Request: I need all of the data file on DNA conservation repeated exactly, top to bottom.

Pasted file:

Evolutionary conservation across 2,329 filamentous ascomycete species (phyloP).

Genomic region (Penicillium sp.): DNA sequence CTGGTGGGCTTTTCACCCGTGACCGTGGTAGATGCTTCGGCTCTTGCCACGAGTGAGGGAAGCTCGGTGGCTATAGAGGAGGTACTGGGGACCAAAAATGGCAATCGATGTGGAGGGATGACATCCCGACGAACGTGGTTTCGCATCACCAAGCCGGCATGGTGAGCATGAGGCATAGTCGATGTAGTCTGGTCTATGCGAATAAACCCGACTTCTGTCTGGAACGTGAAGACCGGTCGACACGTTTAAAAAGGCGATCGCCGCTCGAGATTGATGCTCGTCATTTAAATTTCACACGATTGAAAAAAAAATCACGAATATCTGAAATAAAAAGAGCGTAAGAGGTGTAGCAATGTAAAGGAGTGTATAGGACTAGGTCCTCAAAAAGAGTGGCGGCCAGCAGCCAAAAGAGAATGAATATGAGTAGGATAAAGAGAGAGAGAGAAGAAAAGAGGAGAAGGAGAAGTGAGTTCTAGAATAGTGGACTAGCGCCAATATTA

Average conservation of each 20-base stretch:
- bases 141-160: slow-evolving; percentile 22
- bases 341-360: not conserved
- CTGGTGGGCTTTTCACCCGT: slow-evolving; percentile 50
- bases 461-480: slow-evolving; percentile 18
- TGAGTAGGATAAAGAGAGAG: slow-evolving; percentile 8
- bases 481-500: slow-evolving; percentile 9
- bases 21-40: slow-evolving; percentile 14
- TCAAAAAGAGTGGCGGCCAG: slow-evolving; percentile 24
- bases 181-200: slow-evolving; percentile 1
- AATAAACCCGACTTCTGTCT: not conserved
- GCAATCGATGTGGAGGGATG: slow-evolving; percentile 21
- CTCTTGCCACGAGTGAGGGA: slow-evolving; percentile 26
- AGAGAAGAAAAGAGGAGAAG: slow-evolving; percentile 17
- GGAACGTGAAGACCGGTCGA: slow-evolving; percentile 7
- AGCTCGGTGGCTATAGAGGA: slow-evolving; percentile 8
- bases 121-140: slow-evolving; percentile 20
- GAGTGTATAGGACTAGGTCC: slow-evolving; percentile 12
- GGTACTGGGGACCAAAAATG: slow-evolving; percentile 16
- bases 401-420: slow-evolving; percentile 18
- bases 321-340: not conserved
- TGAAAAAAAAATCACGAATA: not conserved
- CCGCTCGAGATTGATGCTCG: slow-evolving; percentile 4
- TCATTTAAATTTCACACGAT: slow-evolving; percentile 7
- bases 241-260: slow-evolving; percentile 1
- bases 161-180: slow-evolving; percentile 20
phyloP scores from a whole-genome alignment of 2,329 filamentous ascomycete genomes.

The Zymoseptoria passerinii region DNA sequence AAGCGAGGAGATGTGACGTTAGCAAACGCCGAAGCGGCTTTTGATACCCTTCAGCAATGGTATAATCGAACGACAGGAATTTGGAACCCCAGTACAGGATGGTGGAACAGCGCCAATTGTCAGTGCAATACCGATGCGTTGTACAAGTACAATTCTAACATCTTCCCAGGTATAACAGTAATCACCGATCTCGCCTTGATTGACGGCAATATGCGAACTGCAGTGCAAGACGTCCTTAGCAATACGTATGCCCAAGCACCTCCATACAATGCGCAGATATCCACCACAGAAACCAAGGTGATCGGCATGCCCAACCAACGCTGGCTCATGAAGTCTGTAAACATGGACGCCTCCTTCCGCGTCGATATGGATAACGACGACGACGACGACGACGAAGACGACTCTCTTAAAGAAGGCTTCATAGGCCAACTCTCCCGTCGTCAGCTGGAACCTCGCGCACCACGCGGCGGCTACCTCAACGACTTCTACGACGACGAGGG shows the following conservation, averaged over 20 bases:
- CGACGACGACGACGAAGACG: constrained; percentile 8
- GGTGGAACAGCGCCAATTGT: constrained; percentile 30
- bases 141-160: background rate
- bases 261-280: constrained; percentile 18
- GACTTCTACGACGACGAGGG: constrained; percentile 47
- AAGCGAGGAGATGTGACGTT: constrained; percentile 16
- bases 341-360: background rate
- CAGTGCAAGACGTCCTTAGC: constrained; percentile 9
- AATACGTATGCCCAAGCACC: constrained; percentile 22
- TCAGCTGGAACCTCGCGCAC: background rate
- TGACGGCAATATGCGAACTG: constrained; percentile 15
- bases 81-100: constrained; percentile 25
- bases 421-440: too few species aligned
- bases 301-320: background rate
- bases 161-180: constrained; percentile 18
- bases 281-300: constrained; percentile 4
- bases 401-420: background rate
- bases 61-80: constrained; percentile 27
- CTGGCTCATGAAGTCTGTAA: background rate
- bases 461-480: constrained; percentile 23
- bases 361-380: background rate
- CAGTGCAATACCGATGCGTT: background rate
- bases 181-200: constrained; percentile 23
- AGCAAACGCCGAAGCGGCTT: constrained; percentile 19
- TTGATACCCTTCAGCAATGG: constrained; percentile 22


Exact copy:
Evolutionary conservation across 2,329 filamentous ascomycete species (phyloP).

Genomic region (Penicillium sp.): DNA sequence CTGGTGGGCTTTTCACCCGTGACCGTGGTAGATGCTTCGGCTCTTGCCACGAGTGAGGGAAGCTCGGTGGCTATAGAGGAGGTACTGGGGACCAAAAATGGCAATCGATGTGGAGGGATGACATCCCGACGAACGTGGTTTCGCATCACCAAGCCGGCATGGTGAGCATGAGGCATAGTCGATGTAGTCTGGTCTATGCGAATAAACCCGACTTCTGTCTGGAACGTGAAGACCGGTCGACACGTTTAAAAAGGCGATCGCCGCTCGAGATTGATGCTCGTCATTTAAATTTCACACGATTGAAAAAAAAATCACGAATATCTGAAATAAAAAGAGCGTAAGAGGTGTAGCAATGTAAAGGAGTGTATAGGACTAGGTCCTCAAAAAGAGTGGCGGCCAGCAGCCAAAAGAGAATGAATATGAGTAGGATAAAGAGAGAGAGAGAAGAAAAGAGGAGAAGGAGAAGTGAGTTCTAGAATAGTGGACTAGCGCCAATATTA

Average conservation of each 20-base stretch:
- bases 141-160: slow-evolving; percentile 22
- bases 341-360: not conserved
- CTGGTGGGCTTTTCACCCGT: slow-evolving; percentile 50
- bases 461-480: slow-evolving; percentile 18
- TGAGTAGGATAAAGAGAGAG: slow-evolving; percentile 8
- bases 481-500: slow-evolving; percentile 9
- bases 21-40: slow-evolving; percentile 14
- TCAAAAAGAGTGGCGGCCAG: slow-evolving; percentile 24
- bases 181-200: slow-evolving; percentile 1
- AATAAACCCGACTTCTGTCT: not conserved
- GCAATCGATGTGGAGGGATG: slow-evolving; percentile 21
- CTCTTGCCACGAGTGAGGGA: slow-evolving; percentile 26
- AGAGAAGAAAAGAGGAGAAG: slow-evolving; percentile 17
- GGAACGTGAAGACCGGTCGA: slow-evolving; percentile 7
- AGCTCGGTGGCTATAGAGGA: slow-evolving; percentile 8
- bases 121-140: slow-evolving; percentile 20
- GAGTGTATAGGACTAGGTCC: slow-evolving; percentile 12
- GGTACTGGGGACCAAAAATG: slow-evolving; percentile 16
- bases 401-420: slow-evolving; percentile 18
- bases 321-340: not conserved
- TGAAAAAAAAATCACGAATA: not conserved
- CCGCTCGAGATTGATGCTCG: slow-evolving; percentile 4
- TCATTTAAATTTCACACGAT: slow-evolving; percentile 7
- bases 241-260: slow-evolving; percentile 1
- bases 161-180: slow-evolving; percentile 20
phyloP scores from a whole-genome alignment of 2,329 filamentous ascomycete genomes.

The Zymoseptoria passerinii region DNA sequence AAGCGAGGAGATGTGACGTTAGCAAACGCCGAAGCGGCTTTTGATACCCTTCAGCAATGGTATAATCGAACGACAGGAATTTGGAACCCCAGTACAGGATGGTGGAACAGCGCCAATTGTCAGTGCAATACCGATGCGTTGTACAAGTACAATTCTAACATCTTCCCAGGTATAACAGTAATCACCGATCTCGCCTTGATTGACGGCAATATGCGAACTGCAGTGCAAGACGTCCTTAGCAATACGTATGCCCAAGCACCTCCATACAATGCGCAGATATCCACCACAGAAACCAAGGTGATCGGCATGCCCAACCAACGCTGGCTCATGAAGTCTGTAAACATGGACGCCTCCTTCCGCGTCGATATGGATAACGACGACGACGACGACGACGAAGACGACTCTCTTAAAGAAGGCTTCATAGGCCAACTCTCCCGTCGTCAGCTGGAACCTCGCGCACCACGCGGCGGCTACCTCAACGACTTCTACGACGACGAGGG shows the following conservation, averaged over 20 bases:
- CGACGACGACGACGAAGACG: constrained; percentile 8
- GGTGGAACAGCGCCAATTGT: constrained; percentile 30
- bases 141-160: background rate
- bases 261-280: constrained; percentile 18
- GACTTCTACGACGACGAGGG: constrained; percentile 47
- AAGCGAGGAGATGTGACGTT: constrained; percentile 16
- bases 341-360: background rate
- CAGTGCAAGACGTCCTTAGC: constrained; percentile 9
- AATACGTATGCCCAAGCACC: constrained; percentile 22
- TCAGCTGGAACCTCGCGCAC: background rate
- TGACGGCAATATGCGAACTG: constrained; percentile 15
- bases 81-100: constrained; percentile 25
- bases 421-440: too few species aligned
- bases 301-320: background rate
- bases 161-180: constrained; percentile 18
- bases 281-300: constrained; percentile 4
- bases 401-420: background rate
- bases 61-80: constrained; percentile 27
- CTGGCTCATGAAGTCTGTAA: background rate
- bases 461-480: constrained; percentile 23
- bases 361-380: background rate
- CAGTGCAATACCGATGCGTT: background rate
- bases 181-200: constrained; percentile 23
- AGCAAACGCCGAAGCGGCTT: constrained; percentile 19
- TTGATACCCTTCAGCAATGG: constrained; percentile 22